The Entrepreneurial Leadership Award, established at Mays in 2000, is named after the former president and chair of Conn Appliances, Inc. Carroll, Jr. and Dorothy Conn have made lasting contributions in the business and civic worlds, including support for the Conn Award through an endowment. The award honors those entrepreneurs who have the courage and the vision to launch companies that make a lasting impact on their communities and among their employees.

Past winners include L. Lowry Mays ’57 of Clear Channel Communications, Erle Nye ’89 of TXU, Pizza Hut co-founder Frank L. Carney, Administaff co-founder Paul J. Sarvadi and Jason’s Deli founder Joe Tortorice ’70.

The mission of the Center for New Ventures and Entrepreneurship is to provide education and assistance to entrepreneurs and Texas A&M students and faculty.

Categories: Executive Speakers, Former Students

Three men who personify the mission of Mays Business School were honored at a dinner that celebrated their contributions: Craig C. Brown ’75, Jeffrey A. Miller ’88 and Craig R. McMahen ’89.

(L to R) 2012 Mays Outstanding Alumni Award honorees Jeffrey A. Miller '88, Craig C. Brown '75 and Craig R. McMahen '89
(L to R) 2012 Mays Outstanding Alumni Award honorees Jeffrey A. Miller ’88, Craig C. Brown ’75 and Craig R. McMahen ’89 (view more photos)

Mays Dean Jerry Strawser called the recipients role models. “Living the Mays mission of creating knowledge and developing ethical leaders for a global society is simple to say, but difficult to do,” he said. “Tonight, we are honoring three men who do that every day.”

Texas A&M University President R. Bowen Loftin echoed Strawser’s congratulations, saying the honorees “have impacted their places of employment very deeply.” He said Mays graduates have helped build the brand of Texas A&M. “The graduates of schools like this are prepared to make a difference the first day on the job. They don’t need special favors, they just get to work.”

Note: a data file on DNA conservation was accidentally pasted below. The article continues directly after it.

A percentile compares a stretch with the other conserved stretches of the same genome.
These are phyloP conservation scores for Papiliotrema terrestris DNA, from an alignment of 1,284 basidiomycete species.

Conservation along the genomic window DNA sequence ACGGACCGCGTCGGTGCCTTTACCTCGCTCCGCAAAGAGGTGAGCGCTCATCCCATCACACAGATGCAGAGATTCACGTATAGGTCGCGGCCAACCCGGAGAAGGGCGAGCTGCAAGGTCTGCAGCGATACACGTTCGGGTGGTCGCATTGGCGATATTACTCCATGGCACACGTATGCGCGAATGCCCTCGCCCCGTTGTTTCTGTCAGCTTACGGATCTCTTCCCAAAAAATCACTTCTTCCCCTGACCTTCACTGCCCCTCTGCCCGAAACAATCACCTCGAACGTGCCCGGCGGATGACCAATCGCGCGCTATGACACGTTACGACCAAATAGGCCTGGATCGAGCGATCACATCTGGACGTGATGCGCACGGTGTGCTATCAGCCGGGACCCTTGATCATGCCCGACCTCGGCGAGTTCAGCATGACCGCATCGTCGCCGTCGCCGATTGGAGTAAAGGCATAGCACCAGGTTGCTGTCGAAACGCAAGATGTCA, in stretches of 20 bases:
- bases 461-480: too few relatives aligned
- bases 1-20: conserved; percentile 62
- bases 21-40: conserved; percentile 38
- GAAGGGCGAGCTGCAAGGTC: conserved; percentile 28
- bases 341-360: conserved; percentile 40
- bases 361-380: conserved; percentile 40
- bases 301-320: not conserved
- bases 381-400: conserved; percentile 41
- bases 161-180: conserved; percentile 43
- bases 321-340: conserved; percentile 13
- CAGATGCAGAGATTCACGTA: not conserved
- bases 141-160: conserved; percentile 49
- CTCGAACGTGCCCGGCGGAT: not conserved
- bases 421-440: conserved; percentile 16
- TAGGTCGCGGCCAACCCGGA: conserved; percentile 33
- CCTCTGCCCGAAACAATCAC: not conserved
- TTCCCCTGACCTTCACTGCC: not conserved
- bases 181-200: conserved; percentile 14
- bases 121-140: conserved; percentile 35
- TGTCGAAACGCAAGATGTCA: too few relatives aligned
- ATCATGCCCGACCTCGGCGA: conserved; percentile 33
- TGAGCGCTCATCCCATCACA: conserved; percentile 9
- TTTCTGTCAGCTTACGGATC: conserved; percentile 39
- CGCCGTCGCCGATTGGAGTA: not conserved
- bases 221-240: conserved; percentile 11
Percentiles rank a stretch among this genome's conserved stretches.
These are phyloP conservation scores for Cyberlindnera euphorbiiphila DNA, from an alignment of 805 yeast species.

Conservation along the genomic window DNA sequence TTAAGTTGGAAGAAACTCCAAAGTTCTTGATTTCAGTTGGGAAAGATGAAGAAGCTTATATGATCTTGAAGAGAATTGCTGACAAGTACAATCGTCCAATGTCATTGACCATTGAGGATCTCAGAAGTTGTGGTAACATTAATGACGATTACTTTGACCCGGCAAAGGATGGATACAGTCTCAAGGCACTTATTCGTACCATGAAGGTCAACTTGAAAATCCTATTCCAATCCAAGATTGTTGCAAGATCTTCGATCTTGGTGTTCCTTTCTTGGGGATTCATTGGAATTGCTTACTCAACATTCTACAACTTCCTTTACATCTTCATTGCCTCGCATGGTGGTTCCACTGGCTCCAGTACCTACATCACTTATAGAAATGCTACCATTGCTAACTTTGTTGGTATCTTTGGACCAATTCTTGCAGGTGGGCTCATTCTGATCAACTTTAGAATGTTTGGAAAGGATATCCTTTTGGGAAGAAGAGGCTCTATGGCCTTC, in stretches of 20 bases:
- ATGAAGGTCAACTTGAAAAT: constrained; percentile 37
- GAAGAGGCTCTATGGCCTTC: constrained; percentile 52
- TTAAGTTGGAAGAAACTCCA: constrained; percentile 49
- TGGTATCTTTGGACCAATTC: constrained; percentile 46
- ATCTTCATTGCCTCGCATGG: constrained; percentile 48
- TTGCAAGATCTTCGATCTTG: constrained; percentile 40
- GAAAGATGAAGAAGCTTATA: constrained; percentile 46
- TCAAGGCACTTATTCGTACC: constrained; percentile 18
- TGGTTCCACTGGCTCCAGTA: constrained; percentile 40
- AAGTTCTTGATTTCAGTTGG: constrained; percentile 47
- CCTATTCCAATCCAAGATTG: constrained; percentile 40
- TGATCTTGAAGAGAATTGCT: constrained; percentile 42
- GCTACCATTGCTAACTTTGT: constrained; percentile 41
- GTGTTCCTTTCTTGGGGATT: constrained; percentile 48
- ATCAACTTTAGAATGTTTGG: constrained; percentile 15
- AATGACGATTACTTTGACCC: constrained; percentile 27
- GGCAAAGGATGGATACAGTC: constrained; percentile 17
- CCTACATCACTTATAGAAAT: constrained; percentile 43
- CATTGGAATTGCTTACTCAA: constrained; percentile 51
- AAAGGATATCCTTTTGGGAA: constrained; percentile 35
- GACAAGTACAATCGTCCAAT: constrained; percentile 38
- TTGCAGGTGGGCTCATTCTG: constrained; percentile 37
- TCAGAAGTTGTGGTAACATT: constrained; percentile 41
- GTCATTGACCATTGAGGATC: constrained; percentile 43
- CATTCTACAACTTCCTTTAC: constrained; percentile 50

CRAIG C. BROWN ’75

Brown credits his parents with instilling in him the qualities that have led to his position as president and CEO of Bray International, Inc., a Houston-based global control valve company and actuator manufacturer.

Craig C. Brown '75
Craig C. Brown ’75

He says his parents and his younger brother taught him to live life to the fullest. His mother passed away when he was 21, and his father lived for 19 years as a dialysis patient — at the time of his death, the longest survivor on a dialysis machine of anyone in the United States.

Brown says he defines success this way: “It’s not what you take with you, but what you leave behind that counts.”

He also mentioned the teachers who taught him along the way, saying they all had one common trait: They showed him respect.

Brown says he chose to attend Texas A&M because the spirit and values were similar to what he learned from his family. He received a bachelor’s degree in civil engineering and an MBA from Texas A&M. He served in the Corps of Cadets, lettered in track and served on the Ross Volunteers and Engineering Student Council. He received a President’s Endowed Scholarship, was a recipient of the College of Engineering Faculty Outstanding Senior Award, and graduated with a 4.0 grade point average.